By Alan Scherstuhl
By Amy Nicholson
By Charles Taylor
By Stephanie Zacharek
By Brian Feinzimer
By CAROLINA DEL BUSTO
By AMY NICHOLSON
By Amy Nicholson
What constitutes success when it comes to putting minority images on the big screen? Is it merely the fact that they're up there at all? Is it a preponderance of "positive" imagery that scrubs away any hint of stereotypical behavior, positing squeaky-clean heroes and heroines who'd be at home attending a Republican political convention? Or is it warts-and-all reality, voices unmitigated by concern for anyone's comfort zone?
Such questions date back to the first days of cinema, begetting tensions and contradictions that roil messily into the present. Antwone Fisher is a subversive triumph because of the underexamined ideas and rarely spoken truths expressed within the film's doggedly conventional outlines, ideas about the enduring legacies of slavery, truths about black folks' part in perpetuating their own emotional dysfunction. Biker Boyz—loud, flashy, testosterone-driven—strives for uplift (no use of the word nigger here, as slur or term of endearment; respectful treatment of women), but in truth it's merely a chance to see strapping black men roar through a hoary script and an aesthetically uneven piece of filmmaking. Blackness doesn't fuck with convention in Boyz; it bends over. But, ironically, it's thanks to Boyz's very mediocrity—the way it has race representation succumb to stultifying box-office demands and reductive notions of ennobling imagery—that the movie has been deemed a success by so many.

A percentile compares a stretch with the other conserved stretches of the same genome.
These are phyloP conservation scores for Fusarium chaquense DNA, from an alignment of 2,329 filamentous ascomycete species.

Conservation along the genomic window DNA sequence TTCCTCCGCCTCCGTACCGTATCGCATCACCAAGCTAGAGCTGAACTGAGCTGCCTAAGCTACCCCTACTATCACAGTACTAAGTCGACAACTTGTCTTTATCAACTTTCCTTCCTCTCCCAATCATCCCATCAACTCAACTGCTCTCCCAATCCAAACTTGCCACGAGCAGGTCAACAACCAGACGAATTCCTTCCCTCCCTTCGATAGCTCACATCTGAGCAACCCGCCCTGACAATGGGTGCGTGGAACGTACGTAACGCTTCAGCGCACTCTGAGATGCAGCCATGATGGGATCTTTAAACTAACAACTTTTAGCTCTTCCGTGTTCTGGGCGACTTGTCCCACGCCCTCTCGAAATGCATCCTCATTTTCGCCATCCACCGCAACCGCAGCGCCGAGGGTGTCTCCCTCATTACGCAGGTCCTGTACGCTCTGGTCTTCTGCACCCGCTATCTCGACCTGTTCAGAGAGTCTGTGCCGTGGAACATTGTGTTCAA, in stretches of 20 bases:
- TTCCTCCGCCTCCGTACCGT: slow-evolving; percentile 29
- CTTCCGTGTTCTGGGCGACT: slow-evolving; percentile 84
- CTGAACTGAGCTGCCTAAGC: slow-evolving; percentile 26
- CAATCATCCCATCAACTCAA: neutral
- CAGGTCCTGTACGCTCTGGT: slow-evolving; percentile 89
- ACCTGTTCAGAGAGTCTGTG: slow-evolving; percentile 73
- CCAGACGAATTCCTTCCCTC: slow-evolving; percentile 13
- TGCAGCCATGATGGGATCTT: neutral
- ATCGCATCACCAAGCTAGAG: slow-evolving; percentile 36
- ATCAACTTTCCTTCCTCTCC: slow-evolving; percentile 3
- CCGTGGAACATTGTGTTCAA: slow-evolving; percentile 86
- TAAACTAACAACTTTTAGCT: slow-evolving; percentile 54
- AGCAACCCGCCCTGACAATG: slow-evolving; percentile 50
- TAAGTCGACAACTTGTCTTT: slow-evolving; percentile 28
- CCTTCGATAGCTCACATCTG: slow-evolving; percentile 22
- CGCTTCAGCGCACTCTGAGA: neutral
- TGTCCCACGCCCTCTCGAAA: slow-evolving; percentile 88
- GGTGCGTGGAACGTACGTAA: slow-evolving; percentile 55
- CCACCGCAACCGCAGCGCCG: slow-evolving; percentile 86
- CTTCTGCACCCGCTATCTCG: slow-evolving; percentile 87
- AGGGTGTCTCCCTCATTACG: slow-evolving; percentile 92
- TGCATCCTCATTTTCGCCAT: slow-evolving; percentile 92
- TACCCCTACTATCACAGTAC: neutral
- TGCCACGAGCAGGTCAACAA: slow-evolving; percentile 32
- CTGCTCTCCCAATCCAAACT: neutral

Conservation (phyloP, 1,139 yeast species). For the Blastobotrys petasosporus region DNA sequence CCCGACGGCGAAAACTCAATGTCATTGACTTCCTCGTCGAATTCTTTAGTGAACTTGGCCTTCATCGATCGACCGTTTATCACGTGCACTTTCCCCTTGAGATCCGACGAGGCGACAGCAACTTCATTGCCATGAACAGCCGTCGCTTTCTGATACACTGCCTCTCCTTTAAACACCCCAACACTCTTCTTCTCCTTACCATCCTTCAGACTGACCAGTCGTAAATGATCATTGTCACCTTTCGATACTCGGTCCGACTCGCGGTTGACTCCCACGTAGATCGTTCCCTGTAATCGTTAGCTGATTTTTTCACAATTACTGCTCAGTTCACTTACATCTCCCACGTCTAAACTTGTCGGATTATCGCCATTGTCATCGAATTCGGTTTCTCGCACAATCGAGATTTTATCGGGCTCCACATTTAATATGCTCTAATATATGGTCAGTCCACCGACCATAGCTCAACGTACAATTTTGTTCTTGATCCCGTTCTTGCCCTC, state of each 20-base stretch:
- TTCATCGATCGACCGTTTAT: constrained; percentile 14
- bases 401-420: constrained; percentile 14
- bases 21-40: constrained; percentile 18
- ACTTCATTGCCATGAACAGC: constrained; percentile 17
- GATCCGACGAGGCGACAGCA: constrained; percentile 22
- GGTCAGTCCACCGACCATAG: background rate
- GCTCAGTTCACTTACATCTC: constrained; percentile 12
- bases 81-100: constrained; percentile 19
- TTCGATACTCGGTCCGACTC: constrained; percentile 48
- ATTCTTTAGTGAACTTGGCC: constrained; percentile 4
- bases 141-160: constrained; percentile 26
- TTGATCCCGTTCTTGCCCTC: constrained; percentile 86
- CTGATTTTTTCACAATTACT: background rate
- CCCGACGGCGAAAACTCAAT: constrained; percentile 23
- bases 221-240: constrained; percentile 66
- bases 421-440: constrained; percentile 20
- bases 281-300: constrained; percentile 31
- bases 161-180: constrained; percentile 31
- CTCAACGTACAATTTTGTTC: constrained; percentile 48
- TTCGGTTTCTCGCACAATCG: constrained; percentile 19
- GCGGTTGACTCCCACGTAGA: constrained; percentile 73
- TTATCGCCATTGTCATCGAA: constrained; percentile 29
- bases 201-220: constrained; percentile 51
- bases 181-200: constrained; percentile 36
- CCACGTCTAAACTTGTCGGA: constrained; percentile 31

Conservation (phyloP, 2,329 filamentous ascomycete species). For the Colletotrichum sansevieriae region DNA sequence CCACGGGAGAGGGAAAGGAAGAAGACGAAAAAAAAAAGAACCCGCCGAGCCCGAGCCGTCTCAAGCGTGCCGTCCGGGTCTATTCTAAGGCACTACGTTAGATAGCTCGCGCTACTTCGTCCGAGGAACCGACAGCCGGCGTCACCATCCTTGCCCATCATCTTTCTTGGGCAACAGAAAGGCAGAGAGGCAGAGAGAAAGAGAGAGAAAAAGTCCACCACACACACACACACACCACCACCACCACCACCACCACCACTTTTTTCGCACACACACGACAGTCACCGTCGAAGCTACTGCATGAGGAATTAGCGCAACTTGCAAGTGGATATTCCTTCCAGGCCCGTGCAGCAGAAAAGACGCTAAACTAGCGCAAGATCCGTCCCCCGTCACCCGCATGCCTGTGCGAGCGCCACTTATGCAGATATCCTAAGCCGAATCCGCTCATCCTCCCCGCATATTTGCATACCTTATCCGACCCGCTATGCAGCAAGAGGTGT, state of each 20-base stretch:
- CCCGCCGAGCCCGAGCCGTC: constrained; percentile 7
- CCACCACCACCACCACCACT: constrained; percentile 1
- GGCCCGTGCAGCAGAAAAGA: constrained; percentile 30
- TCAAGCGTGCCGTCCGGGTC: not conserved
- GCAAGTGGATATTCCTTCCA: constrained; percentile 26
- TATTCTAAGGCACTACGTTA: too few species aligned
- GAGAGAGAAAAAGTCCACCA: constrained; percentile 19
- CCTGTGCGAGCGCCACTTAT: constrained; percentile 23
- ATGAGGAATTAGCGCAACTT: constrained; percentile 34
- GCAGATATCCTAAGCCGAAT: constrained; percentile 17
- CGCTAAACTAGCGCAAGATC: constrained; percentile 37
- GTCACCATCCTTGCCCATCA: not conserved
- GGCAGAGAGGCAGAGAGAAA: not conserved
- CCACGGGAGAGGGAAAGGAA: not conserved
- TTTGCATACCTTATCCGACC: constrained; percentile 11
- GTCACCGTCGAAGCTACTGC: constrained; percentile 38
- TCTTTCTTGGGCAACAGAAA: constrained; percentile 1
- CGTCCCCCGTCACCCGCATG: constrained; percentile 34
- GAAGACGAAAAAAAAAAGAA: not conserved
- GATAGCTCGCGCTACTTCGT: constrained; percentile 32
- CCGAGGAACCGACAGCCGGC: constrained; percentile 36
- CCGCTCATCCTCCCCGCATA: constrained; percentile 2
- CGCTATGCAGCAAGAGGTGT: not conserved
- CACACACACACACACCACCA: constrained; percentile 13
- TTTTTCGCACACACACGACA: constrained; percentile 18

An intoxicating selling point of the Pan African Film Festival, now in its 11th year, is the opportunity to see a range of movies in which race identity is defined in myriad ways—as is the notion of what makes a film viable. One of the highlights of this year's festival is Flora Gomes' Nha Fala/My Voice (France). Dedicated to the memory of Amilcar Cabral—poet, politician, and assassinated leader of a liberation movement in Cape Verde and Guinea-Bissau (and also the subject of a documentary short that played the festival this year)—the film is a musical with sharp political edges. The heroine, Vita (model-beautiful Fatou N'Diaye), is about to leave her home in Guinea-Bissau to study in France. Before she goes, her mother reminds her of the family curse: The women of the clan must not sing—to do so leads to their death. As Vita is saying her goodbyes, the neighborhood again and again bursts into song, which director Gomes captures in a swirl of color and movement. (The music is by the great African musician Manu Dibango.) The film's bite lies largely in the songs' lyrics: stinging commentary on repressive and corrupt governments, unemployment, and the dearth of opportunity in modern Africa. The perils of globalization burn beneath these infectious grooves. "Build coffins," says Vita. "The only sure thing in this country is death." Yet the film is never less than upbeat, and late in Nha Fala, a song about death makes for one of the most joyous, life-affirming moments to unfold on the big screen in ages.Waiting for Happiness (Mauritania/France), as its title suggests, seems more than a little inspired by Samuel Beckett, as writer-director Abderrahmane Sissako hops from vignette to vignette, offering a bird's-eye view of the small village that Abdallah (Mahmoud Ould Mohammed) is aching to flee. Leisurely paced and containing a minimum of dramatic tension, the film is nevertheless full of challenge: the gender contrast between the two young children in the tale, as the boy is taught a trade while the girl (whose mimicry of her teacher's raspy singing is eerily on point) is schooled in the traditions of her culture; the image of a dark-skinned, nappy-rooted girl holding a blond doll as her own hair is braided; endless stretches of beige desert as a backdrop for vibrantly colored clothes flapping on the line. Keep the film's title in mind as you watch, and it all begins to make sense.